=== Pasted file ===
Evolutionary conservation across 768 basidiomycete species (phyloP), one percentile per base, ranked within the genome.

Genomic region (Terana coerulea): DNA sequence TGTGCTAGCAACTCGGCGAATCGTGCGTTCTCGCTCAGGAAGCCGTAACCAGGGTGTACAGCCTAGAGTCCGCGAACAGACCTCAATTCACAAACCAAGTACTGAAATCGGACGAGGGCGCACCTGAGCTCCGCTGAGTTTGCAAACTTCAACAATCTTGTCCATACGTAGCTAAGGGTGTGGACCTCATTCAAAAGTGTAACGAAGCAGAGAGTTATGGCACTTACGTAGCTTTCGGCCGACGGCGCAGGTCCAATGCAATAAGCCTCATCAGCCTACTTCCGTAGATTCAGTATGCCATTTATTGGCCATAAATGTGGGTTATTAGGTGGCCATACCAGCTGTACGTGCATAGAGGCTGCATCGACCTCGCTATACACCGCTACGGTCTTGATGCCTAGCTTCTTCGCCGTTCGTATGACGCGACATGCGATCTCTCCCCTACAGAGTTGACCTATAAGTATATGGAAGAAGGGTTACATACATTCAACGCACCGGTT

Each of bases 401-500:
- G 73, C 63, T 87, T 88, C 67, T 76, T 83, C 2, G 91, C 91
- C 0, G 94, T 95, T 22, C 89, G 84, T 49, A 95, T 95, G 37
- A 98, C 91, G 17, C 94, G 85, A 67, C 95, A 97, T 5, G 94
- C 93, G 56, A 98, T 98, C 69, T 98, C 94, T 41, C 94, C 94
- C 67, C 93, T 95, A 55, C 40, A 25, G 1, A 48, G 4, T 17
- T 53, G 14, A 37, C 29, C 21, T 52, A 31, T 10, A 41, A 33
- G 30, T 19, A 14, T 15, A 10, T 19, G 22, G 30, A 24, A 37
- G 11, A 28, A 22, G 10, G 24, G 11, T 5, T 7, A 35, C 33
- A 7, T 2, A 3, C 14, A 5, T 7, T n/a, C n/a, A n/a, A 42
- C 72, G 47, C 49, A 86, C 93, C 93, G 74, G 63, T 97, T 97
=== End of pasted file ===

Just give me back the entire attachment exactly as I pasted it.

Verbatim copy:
Evolutionary conservation across 768 basidiomycete species (phyloP), one percentile per base, ranked within the genome.

Genomic region (Terana coerulea): DNA sequence TGTGCTAGCAACTCGGCGAATCGTGCGTTCTCGCTCAGGAAGCCGTAACCAGGGTGTACAGCCTAGAGTCCGCGAACAGACCTCAATTCACAAACCAAGTACTGAAATCGGACGAGGGCGCACCTGAGCTCCGCTGAGTTTGCAAACTTCAACAATCTTGTCCATACGTAGCTAAGGGTGTGGACCTCATTCAAAAGTGTAACGAAGCAGAGAGTTATGGCACTTACGTAGCTTTCGGCCGACGGCGCAGGTCCAATGCAATAAGCCTCATCAGCCTACTTCCGTAGATTCAGTATGCCATTTATTGGCCATAAATGTGGGTTATTAGGTGGCCATACCAGCTGTACGTGCATAGAGGCTGCATCGACCTCGCTATACACCGCTACGGTCTTGATGCCTAGCTTCTTCGCCGTTCGTATGACGCGACATGCGATCTCTCCCCTACAGAGTTGACCTATAAGTATATGGAAGAAGGGTTACATACATTCAACGCACCGGTT

Each of bases 401-500:
- G 73, C 63, T 87, T 88, C 67, T 76, T 83, C 2, G 91, C 91
- C 0, G 94, T 95, T 22, C 89, G 84, T 49, A 95, T 95, G 37
- A 98, C 91, G 17, C 94, G 85, A 67, C 95, A 97, T 5, G 94
- C 93, G 56, A 98, T 98, C 69, T 98, C 94, T 41, C 94, C 94
- C 67, C 93, T 95, A 55, C 40, A 25, G 1, A 48, G 4, T 17
- T 53, G 14, A 37, C 29, C 21, T 52, A 31, T 10, A 41, A 33
- G 30, T 19, A 14, T 15, A 10, T 19, G 22, G 30, A 24, A 37
- G 11, A 28, A 22, G 10, G 24, G 11, T 5, T 7, A 35, C 33
- A 7, T 2, A 3, C 14, A 5, T 7, T n/a, C n/a, A n/a, A 42
- C 72, G 47, C 49, A 86, C 93, C 93, G 74, G 63, T 97, T 97